Another round of Gen Z college graduates is entering the workforce and expecting more from employers, like flexible working arrangements and the tech tools needed to do their jobs from wherever they please.
Half of Gen Z graduates said they would quit a job if it didn’t have the right technology, tools and processes for them to do their work in the flexible working arrangements they desire, a survey including over 1,000 respondents from NinjaOne, an IT management platform, found. Fifty-five percent of recent Gen Z graduates said they want to work in remote or hybrid roles.
Other reports have found Gen Zers still want to spend some time in the office for socializing and career advancement, though they largely want flexibility and authority over their own working arrangements.
A top tech challenge they anticipate potentially running into is using outdated technology. Some examples include a company providing only a desktop computer rather than a laptop, or having poor processes for employees to access needed materials across different devices when working hybrid. They also loathe poor IT support.
“To be successful in what they’re looking to do, they need to have devices that are secure that have the software that they need, and to be able to be productive and resolve issues as they come up,” Shay Mowlem, NinjaOne’s chief strategy and marketing officer, said.
Despite the emergence of new workflow platforms and technologies throughout the pandemic, and the more recent AI boom, companies are still behind in their abilities to effectively leverage new tools.
More than 90% of business leaders said using tech to improve work outcomes and team performance is important to the success of their organization, but just 22% said they think their company is ready to utilize those tools, according to Deloitte’s 2023 Global Human Capital Trends survey.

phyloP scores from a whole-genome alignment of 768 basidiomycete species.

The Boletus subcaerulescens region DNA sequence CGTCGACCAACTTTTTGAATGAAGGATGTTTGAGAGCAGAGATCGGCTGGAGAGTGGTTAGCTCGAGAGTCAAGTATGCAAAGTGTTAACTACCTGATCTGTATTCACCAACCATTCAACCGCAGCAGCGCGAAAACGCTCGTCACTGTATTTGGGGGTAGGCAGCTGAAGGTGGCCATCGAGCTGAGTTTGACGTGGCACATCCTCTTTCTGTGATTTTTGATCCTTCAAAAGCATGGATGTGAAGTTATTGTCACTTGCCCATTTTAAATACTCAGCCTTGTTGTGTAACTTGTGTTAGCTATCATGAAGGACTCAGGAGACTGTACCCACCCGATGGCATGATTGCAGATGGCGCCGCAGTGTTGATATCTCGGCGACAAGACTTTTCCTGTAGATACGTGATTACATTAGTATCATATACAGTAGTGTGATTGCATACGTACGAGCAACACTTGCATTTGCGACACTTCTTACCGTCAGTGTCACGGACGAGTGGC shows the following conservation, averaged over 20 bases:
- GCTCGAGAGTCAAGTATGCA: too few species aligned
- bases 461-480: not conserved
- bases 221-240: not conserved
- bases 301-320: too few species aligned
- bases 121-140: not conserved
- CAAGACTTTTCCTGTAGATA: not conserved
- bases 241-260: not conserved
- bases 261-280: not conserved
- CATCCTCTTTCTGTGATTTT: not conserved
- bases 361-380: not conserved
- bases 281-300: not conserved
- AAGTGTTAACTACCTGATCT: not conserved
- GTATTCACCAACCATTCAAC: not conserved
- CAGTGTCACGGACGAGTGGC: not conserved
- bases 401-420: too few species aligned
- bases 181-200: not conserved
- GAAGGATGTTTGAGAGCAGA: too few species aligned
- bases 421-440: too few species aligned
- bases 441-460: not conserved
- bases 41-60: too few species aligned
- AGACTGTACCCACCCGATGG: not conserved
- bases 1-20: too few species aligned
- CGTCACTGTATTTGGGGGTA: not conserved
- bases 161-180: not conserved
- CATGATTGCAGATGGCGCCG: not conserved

Many workers still face a variety of tech challenges, and solving IT issues swiftly is extremely important to Gen Z. About a third expect IT to help resolve an issue in less than a day, and 25% said they expect it to take one to two hours. About 17% expect help resolving a tech issue in less than an hour.
And while Gen Z workers make up the digital-first generation, other reports have found many actually aren’t as tech savvy as their coworkers may believe. They experience “tech shame” or feel judged when experiencing technical issues, more so than their coworkers who are 40 years old or older, a report from HP found.
“It’s really important to work for a company that has immediate and effective support for productivity issues so they’re not sitting idle for hours at a time, waiting for someone to resolve the problem,” Mowlem said.
Recent graduates’ first introduction to their company’s technology will be through their onboarding processes, and 94% said a positive onboarding experience is important, the survey found.
Learning how to use company computer systems and other tech tools is a key part of onboarding, and one made trickier during the pandemic with remote work. “[New hires will be assessing] How easy are the tools to use, how quickly can I get up and running?” Mowlem said.